25 November 2006

Thanksgiving Roundup

I attended Thanksgiving over at Paul Jones' place. He had a bunch of family and friends coming over, and I tagged along. In addition to the incredibly moist turkey prepared by Paul and the dozen side dishes and casseroles brought from afar, I supplied two fresh cranberry sauces (one traditional, one with orange and mint) and a roast pork loin (braised in hard cider, glazed with apple jelly, mustard, and Bourbon).

Paul enlisted my help in the search for wines, and a trip to the wine shop yielded a half dozen bottles. Those actually consumed have all been mentioned on this blog at one time or another: Kim Crawford Sauvignon Blanc, Beaujolais Nouveau (got to introduce a few folks to their first sip of Beaujolais!), and the Hayman & Hill Chardonnay. I don't obsess over wine pairings with Thanksgiving; there's too many dishes with too many conflicting tastes, and I figure it's best to go with something fun and easy-drinking that will appeal to a broad range of palates and wine experience.

After dinner, the gentlemen retired to the back porch to take advantage of a few treasures brought back from Brazil by Paul Schwartz: Pousada 10 Year Old Tawny Port (made by a subsidiary of Poças in Portugal) and Dona Flor cigars. The Port was great on its own, but didn't fully develop until paired with the Maduro Robusto style cigar. The time span from the first glass of wine to the last stogie died was around six hours, definitely a pleasant way to spend Thanksgiving.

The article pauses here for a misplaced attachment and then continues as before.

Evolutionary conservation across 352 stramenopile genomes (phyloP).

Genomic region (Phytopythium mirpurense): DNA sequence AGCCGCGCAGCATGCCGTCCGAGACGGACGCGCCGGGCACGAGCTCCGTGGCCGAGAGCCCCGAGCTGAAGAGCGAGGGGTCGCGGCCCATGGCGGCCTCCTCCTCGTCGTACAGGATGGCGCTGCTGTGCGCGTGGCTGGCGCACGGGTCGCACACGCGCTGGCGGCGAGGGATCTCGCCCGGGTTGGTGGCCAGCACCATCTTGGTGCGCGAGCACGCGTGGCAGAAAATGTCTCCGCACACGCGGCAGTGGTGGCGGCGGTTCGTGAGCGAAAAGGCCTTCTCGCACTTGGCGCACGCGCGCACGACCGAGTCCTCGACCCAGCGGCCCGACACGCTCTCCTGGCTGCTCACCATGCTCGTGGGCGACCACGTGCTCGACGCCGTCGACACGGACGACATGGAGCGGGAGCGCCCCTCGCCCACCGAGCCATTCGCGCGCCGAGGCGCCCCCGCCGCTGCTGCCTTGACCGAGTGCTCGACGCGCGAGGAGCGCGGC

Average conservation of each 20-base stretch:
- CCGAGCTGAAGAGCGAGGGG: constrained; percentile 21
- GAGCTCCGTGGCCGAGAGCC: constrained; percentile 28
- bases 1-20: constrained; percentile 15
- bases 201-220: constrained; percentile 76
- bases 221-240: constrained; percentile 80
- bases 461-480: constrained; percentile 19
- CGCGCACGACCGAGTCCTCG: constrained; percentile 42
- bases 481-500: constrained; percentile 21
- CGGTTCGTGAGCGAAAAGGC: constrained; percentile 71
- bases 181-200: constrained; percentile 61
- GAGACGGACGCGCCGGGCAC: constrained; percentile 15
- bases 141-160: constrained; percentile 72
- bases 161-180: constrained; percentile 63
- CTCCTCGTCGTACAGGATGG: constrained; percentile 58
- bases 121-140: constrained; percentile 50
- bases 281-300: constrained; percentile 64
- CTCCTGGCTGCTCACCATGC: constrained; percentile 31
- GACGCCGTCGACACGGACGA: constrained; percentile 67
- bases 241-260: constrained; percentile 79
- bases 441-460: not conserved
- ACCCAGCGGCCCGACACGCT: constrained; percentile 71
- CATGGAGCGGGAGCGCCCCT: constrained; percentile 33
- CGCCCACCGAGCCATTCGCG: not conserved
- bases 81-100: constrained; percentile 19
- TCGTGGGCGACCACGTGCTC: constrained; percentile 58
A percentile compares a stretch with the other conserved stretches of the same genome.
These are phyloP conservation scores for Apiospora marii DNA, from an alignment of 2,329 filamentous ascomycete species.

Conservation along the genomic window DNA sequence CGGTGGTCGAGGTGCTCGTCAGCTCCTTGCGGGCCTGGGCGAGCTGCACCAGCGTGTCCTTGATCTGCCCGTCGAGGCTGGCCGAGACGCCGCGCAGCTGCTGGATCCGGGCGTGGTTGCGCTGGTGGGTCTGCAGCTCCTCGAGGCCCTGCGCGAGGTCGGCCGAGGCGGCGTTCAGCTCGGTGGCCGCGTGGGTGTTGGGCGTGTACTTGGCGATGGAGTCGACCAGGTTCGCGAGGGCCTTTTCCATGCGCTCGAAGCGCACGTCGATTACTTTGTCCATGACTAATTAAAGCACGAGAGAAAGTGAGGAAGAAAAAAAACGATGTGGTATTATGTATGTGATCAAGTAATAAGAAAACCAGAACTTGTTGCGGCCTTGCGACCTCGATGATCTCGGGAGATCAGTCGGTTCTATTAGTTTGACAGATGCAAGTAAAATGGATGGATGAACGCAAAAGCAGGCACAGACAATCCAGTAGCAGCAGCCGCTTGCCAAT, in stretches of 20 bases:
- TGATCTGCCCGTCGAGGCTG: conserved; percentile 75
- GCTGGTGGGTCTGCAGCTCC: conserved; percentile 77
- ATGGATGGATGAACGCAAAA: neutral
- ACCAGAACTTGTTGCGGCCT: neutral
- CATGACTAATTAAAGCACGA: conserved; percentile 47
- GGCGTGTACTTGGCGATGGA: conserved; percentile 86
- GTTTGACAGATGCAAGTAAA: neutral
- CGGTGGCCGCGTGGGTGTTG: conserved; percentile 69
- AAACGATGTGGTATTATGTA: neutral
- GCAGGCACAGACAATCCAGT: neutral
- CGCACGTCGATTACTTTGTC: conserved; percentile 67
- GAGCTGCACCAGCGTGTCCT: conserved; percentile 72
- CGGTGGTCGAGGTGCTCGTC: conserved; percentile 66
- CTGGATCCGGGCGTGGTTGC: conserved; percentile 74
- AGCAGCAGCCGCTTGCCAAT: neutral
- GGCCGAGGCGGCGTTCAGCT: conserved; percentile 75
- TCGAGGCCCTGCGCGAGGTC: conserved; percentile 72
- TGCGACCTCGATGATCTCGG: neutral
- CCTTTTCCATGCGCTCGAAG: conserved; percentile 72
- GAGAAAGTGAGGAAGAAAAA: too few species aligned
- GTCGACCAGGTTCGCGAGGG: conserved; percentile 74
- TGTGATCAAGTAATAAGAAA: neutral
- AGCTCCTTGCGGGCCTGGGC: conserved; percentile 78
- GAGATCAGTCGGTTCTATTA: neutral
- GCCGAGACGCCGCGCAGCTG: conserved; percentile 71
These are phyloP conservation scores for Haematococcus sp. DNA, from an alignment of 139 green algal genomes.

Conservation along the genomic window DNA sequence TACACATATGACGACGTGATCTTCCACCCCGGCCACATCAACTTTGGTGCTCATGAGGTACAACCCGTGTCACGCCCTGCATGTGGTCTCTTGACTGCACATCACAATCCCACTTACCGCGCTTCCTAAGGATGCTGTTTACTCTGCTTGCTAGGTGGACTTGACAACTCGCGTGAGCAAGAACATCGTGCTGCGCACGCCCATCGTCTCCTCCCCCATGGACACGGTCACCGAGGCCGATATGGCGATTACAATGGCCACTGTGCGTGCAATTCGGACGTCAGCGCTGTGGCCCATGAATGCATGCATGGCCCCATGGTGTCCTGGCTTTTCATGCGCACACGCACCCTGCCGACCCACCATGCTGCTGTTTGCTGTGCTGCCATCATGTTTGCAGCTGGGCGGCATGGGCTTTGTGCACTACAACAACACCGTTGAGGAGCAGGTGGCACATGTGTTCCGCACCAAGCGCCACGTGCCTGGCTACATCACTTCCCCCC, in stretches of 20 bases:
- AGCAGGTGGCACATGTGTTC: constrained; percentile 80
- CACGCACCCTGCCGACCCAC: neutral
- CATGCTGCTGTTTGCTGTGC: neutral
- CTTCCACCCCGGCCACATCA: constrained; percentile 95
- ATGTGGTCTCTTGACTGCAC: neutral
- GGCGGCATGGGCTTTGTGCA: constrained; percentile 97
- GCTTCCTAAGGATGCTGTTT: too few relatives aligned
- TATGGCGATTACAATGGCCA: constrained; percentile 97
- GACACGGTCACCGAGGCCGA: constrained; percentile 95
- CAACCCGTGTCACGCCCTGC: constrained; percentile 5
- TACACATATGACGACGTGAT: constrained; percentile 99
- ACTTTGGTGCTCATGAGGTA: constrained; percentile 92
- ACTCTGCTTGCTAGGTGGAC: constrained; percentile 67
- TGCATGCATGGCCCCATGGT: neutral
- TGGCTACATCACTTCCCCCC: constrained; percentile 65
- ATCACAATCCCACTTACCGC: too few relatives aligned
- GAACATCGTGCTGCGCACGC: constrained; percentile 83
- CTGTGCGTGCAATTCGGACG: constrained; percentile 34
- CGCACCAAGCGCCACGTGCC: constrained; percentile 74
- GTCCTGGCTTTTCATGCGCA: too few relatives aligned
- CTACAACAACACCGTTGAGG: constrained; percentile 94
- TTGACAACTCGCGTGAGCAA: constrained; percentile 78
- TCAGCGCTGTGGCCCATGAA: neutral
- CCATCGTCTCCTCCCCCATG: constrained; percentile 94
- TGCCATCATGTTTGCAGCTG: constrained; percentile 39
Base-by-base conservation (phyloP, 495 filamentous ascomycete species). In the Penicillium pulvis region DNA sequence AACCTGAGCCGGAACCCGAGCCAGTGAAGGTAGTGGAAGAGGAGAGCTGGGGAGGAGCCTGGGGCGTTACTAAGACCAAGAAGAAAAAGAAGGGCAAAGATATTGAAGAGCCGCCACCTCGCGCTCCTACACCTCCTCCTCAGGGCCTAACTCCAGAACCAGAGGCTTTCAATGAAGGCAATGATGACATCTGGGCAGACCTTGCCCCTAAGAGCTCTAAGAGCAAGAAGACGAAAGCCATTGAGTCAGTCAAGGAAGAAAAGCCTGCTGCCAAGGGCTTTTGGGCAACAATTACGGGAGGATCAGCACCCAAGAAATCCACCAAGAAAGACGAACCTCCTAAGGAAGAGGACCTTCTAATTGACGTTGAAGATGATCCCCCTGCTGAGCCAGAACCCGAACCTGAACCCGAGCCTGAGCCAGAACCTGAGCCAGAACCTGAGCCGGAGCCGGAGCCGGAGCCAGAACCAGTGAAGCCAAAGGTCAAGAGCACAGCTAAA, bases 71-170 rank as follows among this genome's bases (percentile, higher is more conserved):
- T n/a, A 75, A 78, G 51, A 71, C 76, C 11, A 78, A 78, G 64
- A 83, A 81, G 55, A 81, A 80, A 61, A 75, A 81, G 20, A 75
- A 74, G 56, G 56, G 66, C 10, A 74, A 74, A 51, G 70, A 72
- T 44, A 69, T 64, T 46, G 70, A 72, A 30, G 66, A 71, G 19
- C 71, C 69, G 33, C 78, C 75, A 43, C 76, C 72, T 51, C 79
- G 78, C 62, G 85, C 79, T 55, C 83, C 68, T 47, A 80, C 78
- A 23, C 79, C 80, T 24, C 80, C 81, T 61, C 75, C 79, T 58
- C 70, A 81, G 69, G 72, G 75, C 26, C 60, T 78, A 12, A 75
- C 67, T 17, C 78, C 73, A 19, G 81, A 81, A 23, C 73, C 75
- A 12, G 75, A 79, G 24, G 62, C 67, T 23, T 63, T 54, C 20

On the following day, instead of fighting the crowds at the shopping malls, Paul and I regrouped with Schwartz and his lovely family to take advantage of leftovers and another treasure from the Southern Hemisphere: cachaça, the clear sugar cane spirit that is somewhere between rum and tequila. The favored preparation is in a cocktail called a caipirinha, which has become somewhat trendy in a few parts of the US. Here's how they were prepared on Friday:

Caipirinha de Senhor Schwartz
  • 1 highball glass
  • 1½ limes (in large pieces, interior white pith removed)
  • ¼ cup sugar
  • ice
  • shot of cachaça (we used Cachaça Brasiliana--this is the only photo I could find online, no luck on the producer)
Put the limes and sugar in the glass and muddle heavily. Fill glass with crushed ice, and then add the shot of cachaça. Pour back and forth between two glasses until thoroughly mixed. Serve with a spoon or swizzle stick to help mix the sugar as it settles out.

Bright, fruity, and surprisingly smooth.

1 comment:

Anonymous said...

I enjoyed the Beaujolais Nouveau. I thought it worked nicely with the hodgepodge of dishes. I can't wait to see what you choose next year.